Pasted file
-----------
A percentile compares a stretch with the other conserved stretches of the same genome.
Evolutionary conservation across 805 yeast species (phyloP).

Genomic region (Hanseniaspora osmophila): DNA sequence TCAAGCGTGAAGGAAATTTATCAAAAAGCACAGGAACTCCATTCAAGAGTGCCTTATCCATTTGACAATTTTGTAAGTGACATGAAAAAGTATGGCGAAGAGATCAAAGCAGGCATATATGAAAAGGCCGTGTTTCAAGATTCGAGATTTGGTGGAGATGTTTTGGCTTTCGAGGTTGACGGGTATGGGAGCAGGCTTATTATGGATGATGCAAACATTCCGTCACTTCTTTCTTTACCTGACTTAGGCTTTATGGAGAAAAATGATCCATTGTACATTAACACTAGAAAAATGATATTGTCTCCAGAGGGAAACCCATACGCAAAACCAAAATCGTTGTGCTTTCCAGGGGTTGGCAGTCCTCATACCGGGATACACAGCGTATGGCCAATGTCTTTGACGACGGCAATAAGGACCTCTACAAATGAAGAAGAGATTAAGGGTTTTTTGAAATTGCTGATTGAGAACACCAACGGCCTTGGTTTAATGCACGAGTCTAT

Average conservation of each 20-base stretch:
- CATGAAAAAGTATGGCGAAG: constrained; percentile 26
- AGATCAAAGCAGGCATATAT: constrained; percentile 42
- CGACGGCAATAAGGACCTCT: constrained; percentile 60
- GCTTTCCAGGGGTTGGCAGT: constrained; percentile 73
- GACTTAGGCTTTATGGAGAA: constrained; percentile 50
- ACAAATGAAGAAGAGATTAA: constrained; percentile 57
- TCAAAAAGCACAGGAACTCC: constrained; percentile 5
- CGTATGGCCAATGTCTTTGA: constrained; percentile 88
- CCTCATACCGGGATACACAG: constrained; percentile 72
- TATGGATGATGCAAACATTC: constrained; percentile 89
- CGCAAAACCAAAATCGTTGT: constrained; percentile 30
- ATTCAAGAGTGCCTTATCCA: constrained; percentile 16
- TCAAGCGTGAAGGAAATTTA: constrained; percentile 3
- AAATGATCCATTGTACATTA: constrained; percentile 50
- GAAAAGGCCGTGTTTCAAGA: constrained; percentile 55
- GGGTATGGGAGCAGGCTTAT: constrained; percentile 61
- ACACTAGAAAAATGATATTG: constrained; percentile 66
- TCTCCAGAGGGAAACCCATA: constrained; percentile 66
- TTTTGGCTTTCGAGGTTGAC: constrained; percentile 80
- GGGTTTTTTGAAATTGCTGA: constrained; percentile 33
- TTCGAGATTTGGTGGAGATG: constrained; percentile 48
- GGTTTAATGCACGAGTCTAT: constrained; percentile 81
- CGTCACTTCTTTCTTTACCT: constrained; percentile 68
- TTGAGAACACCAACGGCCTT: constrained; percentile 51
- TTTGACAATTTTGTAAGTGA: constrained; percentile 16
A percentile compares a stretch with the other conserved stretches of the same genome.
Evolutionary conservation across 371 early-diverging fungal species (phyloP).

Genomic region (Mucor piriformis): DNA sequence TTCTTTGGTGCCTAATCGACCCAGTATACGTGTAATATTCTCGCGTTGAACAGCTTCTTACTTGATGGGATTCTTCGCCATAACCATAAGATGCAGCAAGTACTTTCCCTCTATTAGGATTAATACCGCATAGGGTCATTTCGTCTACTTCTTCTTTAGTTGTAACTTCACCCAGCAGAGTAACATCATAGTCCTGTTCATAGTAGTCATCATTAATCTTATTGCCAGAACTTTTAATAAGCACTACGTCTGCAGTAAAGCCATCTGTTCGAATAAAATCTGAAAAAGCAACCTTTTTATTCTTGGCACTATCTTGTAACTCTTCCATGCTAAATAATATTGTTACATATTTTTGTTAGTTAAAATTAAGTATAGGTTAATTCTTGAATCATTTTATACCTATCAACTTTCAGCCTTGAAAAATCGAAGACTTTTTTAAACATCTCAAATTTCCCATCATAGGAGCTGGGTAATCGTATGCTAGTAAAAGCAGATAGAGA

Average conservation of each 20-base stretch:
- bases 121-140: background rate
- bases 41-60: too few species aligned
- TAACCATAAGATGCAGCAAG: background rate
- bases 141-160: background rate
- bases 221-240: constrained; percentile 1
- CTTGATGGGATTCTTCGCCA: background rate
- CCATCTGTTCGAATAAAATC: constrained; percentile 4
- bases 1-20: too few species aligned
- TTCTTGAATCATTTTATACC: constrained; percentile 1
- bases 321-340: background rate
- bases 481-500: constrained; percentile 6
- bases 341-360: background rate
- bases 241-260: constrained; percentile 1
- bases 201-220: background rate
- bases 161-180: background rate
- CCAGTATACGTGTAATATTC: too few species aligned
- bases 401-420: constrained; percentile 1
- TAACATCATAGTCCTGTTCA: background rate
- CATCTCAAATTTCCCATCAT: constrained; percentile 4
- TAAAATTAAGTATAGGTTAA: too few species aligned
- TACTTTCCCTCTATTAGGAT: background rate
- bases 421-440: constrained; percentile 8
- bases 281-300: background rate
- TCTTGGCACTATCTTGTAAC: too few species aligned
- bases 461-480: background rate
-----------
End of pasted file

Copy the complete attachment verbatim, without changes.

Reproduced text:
A percentile compares a stretch with the other conserved stretches of the same genome.
Evolutionary conservation across 805 yeast species (phyloP).

Genomic region (Hanseniaspora osmophila): DNA sequence TCAAGCGTGAAGGAAATTTATCAAAAAGCACAGGAACTCCATTCAAGAGTGCCTTATCCATTTGACAATTTTGTAAGTGACATGAAAAAGTATGGCGAAGAGATCAAAGCAGGCATATATGAAAAGGCCGTGTTTCAAGATTCGAGATTTGGTGGAGATGTTTTGGCTTTCGAGGTTGACGGGTATGGGAGCAGGCTTATTATGGATGATGCAAACATTCCGTCACTTCTTTCTTTACCTGACTTAGGCTTTATGGAGAAAAATGATCCATTGTACATTAACACTAGAAAAATGATATTGTCTCCAGAGGGAAACCCATACGCAAAACCAAAATCGTTGTGCTTTCCAGGGGTTGGCAGTCCTCATACCGGGATACACAGCGTATGGCCAATGTCTTTGACGACGGCAATAAGGACCTCTACAAATGAAGAAGAGATTAAGGGTTTTTTGAAATTGCTGATTGAGAACACCAACGGCCTTGGTTTAATGCACGAGTCTAT

Average conservation of each 20-base stretch:
- CATGAAAAAGTATGGCGAAG: constrained; percentile 26
- AGATCAAAGCAGGCATATAT: constrained; percentile 42
- CGACGGCAATAAGGACCTCT: constrained; percentile 60
- GCTTTCCAGGGGTTGGCAGT: constrained; percentile 73
- GACTTAGGCTTTATGGAGAA: constrained; percentile 50
- ACAAATGAAGAAGAGATTAA: constrained; percentile 57
- TCAAAAAGCACAGGAACTCC: constrained; percentile 5
- CGTATGGCCAATGTCTTTGA: constrained; percentile 88
- CCTCATACCGGGATACACAG: constrained; percentile 72
- TATGGATGATGCAAACATTC: constrained; percentile 89
- CGCAAAACCAAAATCGTTGT: constrained; percentile 30
- ATTCAAGAGTGCCTTATCCA: constrained; percentile 16
- TCAAGCGTGAAGGAAATTTA: constrained; percentile 3
- AAATGATCCATTGTACATTA: constrained; percentile 50
- GAAAAGGCCGTGTTTCAAGA: constrained; percentile 55
- GGGTATGGGAGCAGGCTTAT: constrained; percentile 61
- ACACTAGAAAAATGATATTG: constrained; percentile 66
- TCTCCAGAGGGAAACCCATA: constrained; percentile 66
- TTTTGGCTTTCGAGGTTGAC: constrained; percentile 80
- GGGTTTTTTGAAATTGCTGA: constrained; percentile 33
- TTCGAGATTTGGTGGAGATG: constrained; percentile 48
- GGTTTAATGCACGAGTCTAT: constrained; percentile 81
- CGTCACTTCTTTCTTTACCT: constrained; percentile 68
- TTGAGAACACCAACGGCCTT: constrained; percentile 51
- TTTGACAATTTTGTAAGTGA: constrained; percentile 16
A percentile compares a stretch with the other conserved stretches of the same genome.
Evolutionary conservation across 371 early-diverging fungal species (phyloP).

Genomic region (Mucor piriformis): DNA sequence TTCTTTGGTGCCTAATCGACCCAGTATACGTGTAATATTCTCGCGTTGAACAGCTTCTTACTTGATGGGATTCTTCGCCATAACCATAAGATGCAGCAAGTACTTTCCCTCTATTAGGATTAATACCGCATAGGGTCATTTCGTCTACTTCTTCTTTAGTTGTAACTTCACCCAGCAGAGTAACATCATAGTCCTGTTCATAGTAGTCATCATTAATCTTATTGCCAGAACTTTTAATAAGCACTACGTCTGCAGTAAAGCCATCTGTTCGAATAAAATCTGAAAAAGCAACCTTTTTATTCTTGGCACTATCTTGTAACTCTTCCATGCTAAATAATATTGTTACATATTTTTGTTAGTTAAAATTAAGTATAGGTTAATTCTTGAATCATTTTATACCTATCAACTTTCAGCCTTGAAAAATCGAAGACTTTTTTAAACATCTCAAATTTCCCATCATAGGAGCTGGGTAATCGTATGCTAGTAAAAGCAGATAGAGA

Average conservation of each 20-base stretch:
- bases 121-140: background rate
- bases 41-60: too few species aligned
- TAACCATAAGATGCAGCAAG: background rate
- bases 141-160: background rate
- bases 221-240: constrained; percentile 1
- CTTGATGGGATTCTTCGCCA: background rate
- CCATCTGTTCGAATAAAATC: constrained; percentile 4
- bases 1-20: too few species aligned
- TTCTTGAATCATTTTATACC: constrained; percentile 1
- bases 321-340: background rate
- bases 481-500: constrained; percentile 6
- bases 341-360: background rate
- bases 241-260: constrained; percentile 1
- bases 201-220: background rate
- bases 161-180: background rate
- CCAGTATACGTGTAATATTC: too few species aligned
- bases 401-420: constrained; percentile 1
- TAACATCATAGTCCTGTTCA: background rate
- CATCTCAAATTTCCCATCAT: constrained; percentile 4
- TAAAATTAAGTATAGGTTAA: too few species aligned
- TACTTTCCCTCTATTAGGAT: background rate
- bases 421-440: constrained; percentile 8
- bases 281-300: background rate
- TCTTGGCACTATCTTGTAAC: too few species aligned
- bases 461-480: background rate